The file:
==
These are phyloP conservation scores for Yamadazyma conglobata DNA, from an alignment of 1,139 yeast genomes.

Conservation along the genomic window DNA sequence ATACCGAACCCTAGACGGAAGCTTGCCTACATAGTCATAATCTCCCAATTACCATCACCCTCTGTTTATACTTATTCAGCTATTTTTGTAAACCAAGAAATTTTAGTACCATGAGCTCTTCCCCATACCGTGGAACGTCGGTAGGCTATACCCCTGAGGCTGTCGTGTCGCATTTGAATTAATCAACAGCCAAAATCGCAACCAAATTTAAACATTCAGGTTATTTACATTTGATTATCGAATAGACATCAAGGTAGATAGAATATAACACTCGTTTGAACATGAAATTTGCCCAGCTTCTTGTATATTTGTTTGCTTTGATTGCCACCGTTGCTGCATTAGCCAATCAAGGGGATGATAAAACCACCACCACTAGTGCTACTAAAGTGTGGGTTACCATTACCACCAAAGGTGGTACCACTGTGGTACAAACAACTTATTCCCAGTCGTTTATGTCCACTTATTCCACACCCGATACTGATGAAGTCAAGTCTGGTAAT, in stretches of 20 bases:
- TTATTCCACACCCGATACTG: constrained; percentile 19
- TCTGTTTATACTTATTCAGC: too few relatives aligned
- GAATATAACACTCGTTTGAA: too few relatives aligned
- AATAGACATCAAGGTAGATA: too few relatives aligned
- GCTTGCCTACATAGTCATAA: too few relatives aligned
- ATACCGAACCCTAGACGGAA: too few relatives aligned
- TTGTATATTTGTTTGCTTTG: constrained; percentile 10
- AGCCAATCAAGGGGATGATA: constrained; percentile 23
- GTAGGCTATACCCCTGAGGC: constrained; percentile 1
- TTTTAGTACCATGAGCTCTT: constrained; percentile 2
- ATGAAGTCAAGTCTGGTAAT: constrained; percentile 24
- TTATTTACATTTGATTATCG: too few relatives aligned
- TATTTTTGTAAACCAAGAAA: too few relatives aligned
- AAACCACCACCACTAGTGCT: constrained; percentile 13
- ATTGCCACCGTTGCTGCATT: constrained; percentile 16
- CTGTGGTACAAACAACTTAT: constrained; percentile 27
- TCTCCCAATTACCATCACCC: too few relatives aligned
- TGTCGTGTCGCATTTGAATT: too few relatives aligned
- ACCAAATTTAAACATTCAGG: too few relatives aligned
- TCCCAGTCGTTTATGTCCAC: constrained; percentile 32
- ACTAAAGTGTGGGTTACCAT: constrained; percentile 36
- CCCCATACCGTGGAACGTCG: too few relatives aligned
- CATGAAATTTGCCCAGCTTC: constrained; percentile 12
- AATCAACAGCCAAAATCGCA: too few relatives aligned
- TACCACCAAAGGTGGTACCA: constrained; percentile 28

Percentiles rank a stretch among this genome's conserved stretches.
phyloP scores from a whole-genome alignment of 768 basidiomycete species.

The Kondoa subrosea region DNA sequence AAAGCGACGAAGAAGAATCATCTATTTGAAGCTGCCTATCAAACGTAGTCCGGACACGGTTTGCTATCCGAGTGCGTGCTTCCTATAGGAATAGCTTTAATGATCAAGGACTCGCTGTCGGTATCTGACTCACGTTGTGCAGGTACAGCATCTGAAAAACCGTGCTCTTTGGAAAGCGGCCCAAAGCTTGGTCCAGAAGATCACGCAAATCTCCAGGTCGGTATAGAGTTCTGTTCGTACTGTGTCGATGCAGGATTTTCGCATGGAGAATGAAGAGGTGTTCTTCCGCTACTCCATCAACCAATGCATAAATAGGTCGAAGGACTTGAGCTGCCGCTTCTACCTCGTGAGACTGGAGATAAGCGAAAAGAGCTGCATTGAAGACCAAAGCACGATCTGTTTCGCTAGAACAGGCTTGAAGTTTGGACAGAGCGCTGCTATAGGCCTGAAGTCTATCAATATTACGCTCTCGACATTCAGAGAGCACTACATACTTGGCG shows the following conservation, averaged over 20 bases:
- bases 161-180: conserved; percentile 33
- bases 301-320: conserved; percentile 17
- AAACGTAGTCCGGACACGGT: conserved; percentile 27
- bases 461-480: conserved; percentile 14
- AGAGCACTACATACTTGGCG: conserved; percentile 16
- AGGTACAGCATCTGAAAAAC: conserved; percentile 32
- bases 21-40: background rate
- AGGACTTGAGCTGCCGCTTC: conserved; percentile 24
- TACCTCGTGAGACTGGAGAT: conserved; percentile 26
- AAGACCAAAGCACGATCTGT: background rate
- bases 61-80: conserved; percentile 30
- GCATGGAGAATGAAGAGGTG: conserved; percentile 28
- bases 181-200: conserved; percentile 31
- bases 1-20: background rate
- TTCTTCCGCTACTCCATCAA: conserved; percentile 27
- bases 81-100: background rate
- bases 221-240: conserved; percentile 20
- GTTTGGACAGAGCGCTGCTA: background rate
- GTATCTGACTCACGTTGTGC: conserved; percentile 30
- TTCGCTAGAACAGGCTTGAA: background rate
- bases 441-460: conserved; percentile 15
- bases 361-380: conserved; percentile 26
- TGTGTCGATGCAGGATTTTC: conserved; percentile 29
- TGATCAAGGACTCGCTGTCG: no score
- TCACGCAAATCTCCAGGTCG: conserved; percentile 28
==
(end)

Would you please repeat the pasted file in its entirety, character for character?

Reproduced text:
These are phyloP conservation scores for Yamadazyma conglobata DNA, from an alignment of 1,139 yeast genomes.

Conservation along the genomic window DNA sequence ATACCGAACCCTAGACGGAAGCTTGCCTACATAGTCATAATCTCCCAATTACCATCACCCTCTGTTTATACTTATTCAGCTATTTTTGTAAACCAAGAAATTTTAGTACCATGAGCTCTTCCCCATACCGTGGAACGTCGGTAGGCTATACCCCTGAGGCTGTCGTGTCGCATTTGAATTAATCAACAGCCAAAATCGCAACCAAATTTAAACATTCAGGTTATTTACATTTGATTATCGAATAGACATCAAGGTAGATAGAATATAACACTCGTTTGAACATGAAATTTGCCCAGCTTCTTGTATATTTGTTTGCTTTGATTGCCACCGTTGCTGCATTAGCCAATCAAGGGGATGATAAAACCACCACCACTAGTGCTACTAAAGTGTGGGTTACCATTACCACCAAAGGTGGTACCACTGTGGTACAAACAACTTATTCCCAGTCGTTTATGTCCACTTATTCCACACCCGATACTGATGAAGTCAAGTCTGGTAAT, in stretches of 20 bases:
- TTATTCCACACCCGATACTG: constrained; percentile 19
- TCTGTTTATACTTATTCAGC: too few relatives aligned
- GAATATAACACTCGTTTGAA: too few relatives aligned
- AATAGACATCAAGGTAGATA: too few relatives aligned
- GCTTGCCTACATAGTCATAA: too few relatives aligned
- ATACCGAACCCTAGACGGAA: too few relatives aligned
- TTGTATATTTGTTTGCTTTG: constrained; percentile 10
- AGCCAATCAAGGGGATGATA: constrained; percentile 23
- GTAGGCTATACCCCTGAGGC: constrained; percentile 1
- TTTTAGTACCATGAGCTCTT: constrained; percentile 2
- ATGAAGTCAAGTCTGGTAAT: constrained; percentile 24
- TTATTTACATTTGATTATCG: too few relatives aligned
- TATTTTTGTAAACCAAGAAA: too few relatives aligned
- AAACCACCACCACTAGTGCT: constrained; percentile 13
- ATTGCCACCGTTGCTGCATT: constrained; percentile 16
- CTGTGGTACAAACAACTTAT: constrained; percentile 27
- TCTCCCAATTACCATCACCC: too few relatives aligned
- TGTCGTGTCGCATTTGAATT: too few relatives aligned
- ACCAAATTTAAACATTCAGG: too few relatives aligned
- TCCCAGTCGTTTATGTCCAC: constrained; percentile 32
- ACTAAAGTGTGGGTTACCAT: constrained; percentile 36
- CCCCATACCGTGGAACGTCG: too few relatives aligned
- CATGAAATTTGCCCAGCTTC: constrained; percentile 12
- AATCAACAGCCAAAATCGCA: too few relatives aligned
- TACCACCAAAGGTGGTACCA: constrained; percentile 28

Percentiles rank a stretch among this genome's conserved stretches.
phyloP scores from a whole-genome alignment of 768 basidiomycete species.

The Kondoa subrosea region DNA sequence AAAGCGACGAAGAAGAATCATCTATTTGAAGCTGCCTATCAAACGTAGTCCGGACACGGTTTGCTATCCGAGTGCGTGCTTCCTATAGGAATAGCTTTAATGATCAAGGACTCGCTGTCGGTATCTGACTCACGTTGTGCAGGTACAGCATCTGAAAAACCGTGCTCTTTGGAAAGCGGCCCAAAGCTTGGTCCAGAAGATCACGCAAATCTCCAGGTCGGTATAGAGTTCTGTTCGTACTGTGTCGATGCAGGATTTTCGCATGGAGAATGAAGAGGTGTTCTTCCGCTACTCCATCAACCAATGCATAAATAGGTCGAAGGACTTGAGCTGCCGCTTCTACCTCGTGAGACTGGAGATAAGCGAAAAGAGCTGCATTGAAGACCAAAGCACGATCTGTTTCGCTAGAACAGGCTTGAAGTTTGGACAGAGCGCTGCTATAGGCCTGAAGTCTATCAATATTACGCTCTCGACATTCAGAGAGCACTACATACTTGGCG shows the following conservation, averaged over 20 bases:
- bases 161-180: conserved; percentile 33
- bases 301-320: conserved; percentile 17
- AAACGTAGTCCGGACACGGT: conserved; percentile 27
- bases 461-480: conserved; percentile 14
- AGAGCACTACATACTTGGCG: conserved; percentile 16
- AGGTACAGCATCTGAAAAAC: conserved; percentile 32
- bases 21-40: background rate
- AGGACTTGAGCTGCCGCTTC: conserved; percentile 24
- TACCTCGTGAGACTGGAGAT: conserved; percentile 26
- AAGACCAAAGCACGATCTGT: background rate
- bases 61-80: conserved; percentile 30
- GCATGGAGAATGAAGAGGTG: conserved; percentile 28
- bases 181-200: conserved; percentile 31
- bases 1-20: background rate
- TTCTTCCGCTACTCCATCAA: conserved; percentile 27
- bases 81-100: background rate
- bases 221-240: conserved; percentile 20
- GTTTGGACAGAGCGCTGCTA: background rate
- GTATCTGACTCACGTTGTGC: conserved; percentile 30
- TTCGCTAGAACAGGCTTGAA: background rate
- bases 441-460: conserved; percentile 15
- bases 361-380: conserved; percentile 26
- TGTGTCGATGCAGGATTTTC: conserved; percentile 29
- TGATCAAGGACTCGCTGTCG: no score
- TCACGCAAATCTCCAGGTCG: conserved; percentile 28